Infra Access for Life Science Sweden, InfraLife, is a new initiative in life science that aims to maximize the benefits of the investments made in Sweden’s large scale strategic research infrastructures.
SciLifeLab, MAX IV, and ESS, have joined forces in a unique and powerful collaboration within life science. The goal is to provide better prerequisites for utilizing their large-scale research infrastructures across Sweden, also for sectors outside academia, such as the life science industry and healthcare sector.
SciLifeLab is a national infrastructure for molecular bioscience research, MAX IV Laboratory currently houses the brightest X-ray source in the world and the ESS will soon house the world’s most powerful neutron source.
“Together, we will engage the broad life science community in academia, industry, and health care, and jointly develop new technology-, data- and challenge-driven capabilities across different sectors of life science“, says Sandra Falck, External Relations Officer at SciLifeLab.
Two core positions
The InfraLife Hub builds on the individual external relations functions at the three infrastructures, bridging these and providing a single point of entry. The project, funded by the Swedish Research Council, will be kick-started in 2021 with an open call to recruit the two External Relations Officers that are going to form the unit’s core.
One of the two positions working within the InfraLife initiative will be based at SciLifeLab (KTH) and the other one at MAX IV (Lund University). To learn more about these central positions, with an application deadline of January 31, please see this link.
Two industrial branch organizations, SwedenBIO and Läkemedelsindustriföreningen (LIF), are partnering with the InfraLife Hub. The aim is to provide a link to the entire swedish industrial life science community.
“Access to the top-notch infrastructures, supplied by SciLifeLab, MAX IV and ESS, gives Swedish life science-companies a competitive advantage and can lead to the development of novel therapeutics and medical treatments benefiting patients all over the world. This will contribute to our efforts to maintain and further develop Sweden into a knowledge-based economy in the life science-area. The project is off to an immediate start with recruitments of the two central positions dedicated to implementing and jointly developing this initiative, and we look very much forward to being an active part in this initiative”, says Helena Strigård, CEO of SwedenBIO.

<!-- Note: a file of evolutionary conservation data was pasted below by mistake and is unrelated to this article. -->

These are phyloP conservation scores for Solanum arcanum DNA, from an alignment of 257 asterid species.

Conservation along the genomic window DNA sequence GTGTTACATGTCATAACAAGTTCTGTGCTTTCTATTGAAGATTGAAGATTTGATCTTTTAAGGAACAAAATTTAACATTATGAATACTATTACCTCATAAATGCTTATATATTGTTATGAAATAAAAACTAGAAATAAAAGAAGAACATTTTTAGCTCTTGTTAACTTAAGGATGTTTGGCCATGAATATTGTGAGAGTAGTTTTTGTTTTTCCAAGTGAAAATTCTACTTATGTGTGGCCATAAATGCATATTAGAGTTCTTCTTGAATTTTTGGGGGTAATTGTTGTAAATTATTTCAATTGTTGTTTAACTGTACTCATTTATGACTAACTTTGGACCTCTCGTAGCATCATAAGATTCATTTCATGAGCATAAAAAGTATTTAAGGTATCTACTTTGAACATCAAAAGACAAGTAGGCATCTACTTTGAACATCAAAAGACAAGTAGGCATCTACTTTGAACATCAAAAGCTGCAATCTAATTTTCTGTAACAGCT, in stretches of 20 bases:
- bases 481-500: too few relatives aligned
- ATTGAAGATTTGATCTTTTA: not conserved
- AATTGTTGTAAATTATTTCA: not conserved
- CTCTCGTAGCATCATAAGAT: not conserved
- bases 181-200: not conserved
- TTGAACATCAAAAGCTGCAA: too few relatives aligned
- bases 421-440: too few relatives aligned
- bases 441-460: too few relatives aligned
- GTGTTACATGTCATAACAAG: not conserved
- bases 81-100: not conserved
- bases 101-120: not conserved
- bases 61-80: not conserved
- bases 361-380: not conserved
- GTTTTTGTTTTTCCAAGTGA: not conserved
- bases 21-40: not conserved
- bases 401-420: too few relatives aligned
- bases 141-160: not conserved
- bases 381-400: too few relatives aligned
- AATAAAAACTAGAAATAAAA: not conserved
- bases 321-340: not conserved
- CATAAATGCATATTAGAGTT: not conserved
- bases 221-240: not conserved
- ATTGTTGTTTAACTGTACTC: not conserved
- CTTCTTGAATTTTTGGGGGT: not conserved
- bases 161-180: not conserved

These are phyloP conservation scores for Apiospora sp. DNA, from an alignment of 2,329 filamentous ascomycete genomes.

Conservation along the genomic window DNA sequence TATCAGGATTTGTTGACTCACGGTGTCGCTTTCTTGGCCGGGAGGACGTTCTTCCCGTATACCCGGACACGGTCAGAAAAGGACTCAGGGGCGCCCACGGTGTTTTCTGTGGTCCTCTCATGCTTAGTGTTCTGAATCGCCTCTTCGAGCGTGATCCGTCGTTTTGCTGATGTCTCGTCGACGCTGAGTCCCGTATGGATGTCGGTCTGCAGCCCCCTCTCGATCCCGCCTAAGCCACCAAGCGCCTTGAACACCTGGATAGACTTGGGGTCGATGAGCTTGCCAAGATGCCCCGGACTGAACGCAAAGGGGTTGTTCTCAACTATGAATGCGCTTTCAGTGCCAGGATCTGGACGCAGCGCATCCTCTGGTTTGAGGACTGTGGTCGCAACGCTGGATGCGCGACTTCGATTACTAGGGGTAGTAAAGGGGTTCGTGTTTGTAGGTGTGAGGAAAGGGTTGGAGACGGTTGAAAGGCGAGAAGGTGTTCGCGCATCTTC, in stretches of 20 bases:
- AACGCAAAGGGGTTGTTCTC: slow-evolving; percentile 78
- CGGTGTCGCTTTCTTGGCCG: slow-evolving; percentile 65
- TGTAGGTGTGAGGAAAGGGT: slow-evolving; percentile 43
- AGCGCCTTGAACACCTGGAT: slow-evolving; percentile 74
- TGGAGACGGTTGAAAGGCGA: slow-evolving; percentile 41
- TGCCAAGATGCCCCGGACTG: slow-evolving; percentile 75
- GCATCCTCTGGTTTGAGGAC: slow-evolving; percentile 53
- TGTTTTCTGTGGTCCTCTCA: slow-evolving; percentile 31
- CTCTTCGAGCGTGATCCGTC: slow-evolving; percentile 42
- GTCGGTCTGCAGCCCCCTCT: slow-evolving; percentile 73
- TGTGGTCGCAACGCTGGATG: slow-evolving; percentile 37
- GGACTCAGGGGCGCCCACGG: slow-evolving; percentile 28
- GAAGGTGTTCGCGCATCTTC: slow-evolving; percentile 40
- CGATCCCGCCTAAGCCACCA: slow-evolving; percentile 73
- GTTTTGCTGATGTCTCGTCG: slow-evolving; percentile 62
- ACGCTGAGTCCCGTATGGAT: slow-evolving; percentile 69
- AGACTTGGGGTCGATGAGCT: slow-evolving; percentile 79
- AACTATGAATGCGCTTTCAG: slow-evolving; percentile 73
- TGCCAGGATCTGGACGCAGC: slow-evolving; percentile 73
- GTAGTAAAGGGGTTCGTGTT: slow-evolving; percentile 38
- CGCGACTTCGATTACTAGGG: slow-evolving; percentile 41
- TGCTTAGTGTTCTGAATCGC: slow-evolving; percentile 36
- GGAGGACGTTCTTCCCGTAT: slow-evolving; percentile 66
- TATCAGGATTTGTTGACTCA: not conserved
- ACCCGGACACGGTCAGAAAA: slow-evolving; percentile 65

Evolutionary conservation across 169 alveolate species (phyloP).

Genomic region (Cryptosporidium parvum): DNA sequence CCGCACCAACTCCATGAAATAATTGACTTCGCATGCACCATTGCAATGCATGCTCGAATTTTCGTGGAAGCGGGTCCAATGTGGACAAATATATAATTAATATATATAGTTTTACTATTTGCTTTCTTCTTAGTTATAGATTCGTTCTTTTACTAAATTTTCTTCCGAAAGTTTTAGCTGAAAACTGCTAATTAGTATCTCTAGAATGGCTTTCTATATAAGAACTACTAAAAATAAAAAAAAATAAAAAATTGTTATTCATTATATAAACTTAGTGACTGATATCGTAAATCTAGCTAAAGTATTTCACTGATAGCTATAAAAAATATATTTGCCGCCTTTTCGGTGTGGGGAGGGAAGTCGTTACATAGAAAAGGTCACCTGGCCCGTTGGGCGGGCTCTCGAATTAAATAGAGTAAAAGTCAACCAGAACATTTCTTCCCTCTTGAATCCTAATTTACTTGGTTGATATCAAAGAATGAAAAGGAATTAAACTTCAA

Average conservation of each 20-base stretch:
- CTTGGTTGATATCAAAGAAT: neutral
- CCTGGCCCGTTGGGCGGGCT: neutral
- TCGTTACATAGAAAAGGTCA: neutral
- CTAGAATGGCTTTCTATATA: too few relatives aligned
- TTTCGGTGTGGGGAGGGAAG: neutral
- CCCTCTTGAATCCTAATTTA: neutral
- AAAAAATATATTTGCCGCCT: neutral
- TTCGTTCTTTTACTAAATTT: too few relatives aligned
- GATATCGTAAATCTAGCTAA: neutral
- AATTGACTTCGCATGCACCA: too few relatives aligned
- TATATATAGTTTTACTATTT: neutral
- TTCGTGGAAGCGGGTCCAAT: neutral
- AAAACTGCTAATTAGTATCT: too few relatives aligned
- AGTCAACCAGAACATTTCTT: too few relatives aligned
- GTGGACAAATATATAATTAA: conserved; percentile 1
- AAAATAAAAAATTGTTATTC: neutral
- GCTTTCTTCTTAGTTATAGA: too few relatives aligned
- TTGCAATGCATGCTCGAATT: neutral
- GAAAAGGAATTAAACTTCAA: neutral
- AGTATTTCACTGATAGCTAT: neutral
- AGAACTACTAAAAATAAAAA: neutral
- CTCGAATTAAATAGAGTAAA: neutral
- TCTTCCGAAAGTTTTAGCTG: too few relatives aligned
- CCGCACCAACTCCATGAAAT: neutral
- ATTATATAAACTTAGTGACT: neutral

“Further knowledge and exploration of the full potential of the large-scale research infrastructures, SciLifeLab, MAX IV and ESS, in drug discovery- and development processes and access to new collaborative partners, will give the pharmaceutical industry important tools to accelerate and refine the research- and innovation pipeline. LIF is strongly committed to engaging in this work”, says Frida Lundmark, Life Science Special Advisor at LIF.
Building novel collaborations
Intensifying collaborations and increasing accessibility is key to stimulating novel findings, innovations, and implementation of research and technology advances for the benefit of society at large.One of the goals of this project is to engage with major challenge-driven and cross-sectorial collaborations; utilizing available technologies at the infrastructures to work on grand challenges in the field of life science.
A workshop kick-off is planned for the spring of 2021, and the first task will be to gather stakeholders around the challenges of antibiotic resistance. Several workshops and activities on other themes will follow, and InfraLife is of course open to consider input from stakeholders on urgent and highly important topics.
“The ambition is to leverage synergies, coordinate initiatives, and develop new collaborative working models. In this collaborative spirit, we welcome interactions with all interested parties. Furthermore, we look forward to including new groups sharing the joint ambition to generate added value from the utilization of the advanced technologies at these infrastructures”, says Sandra Falck.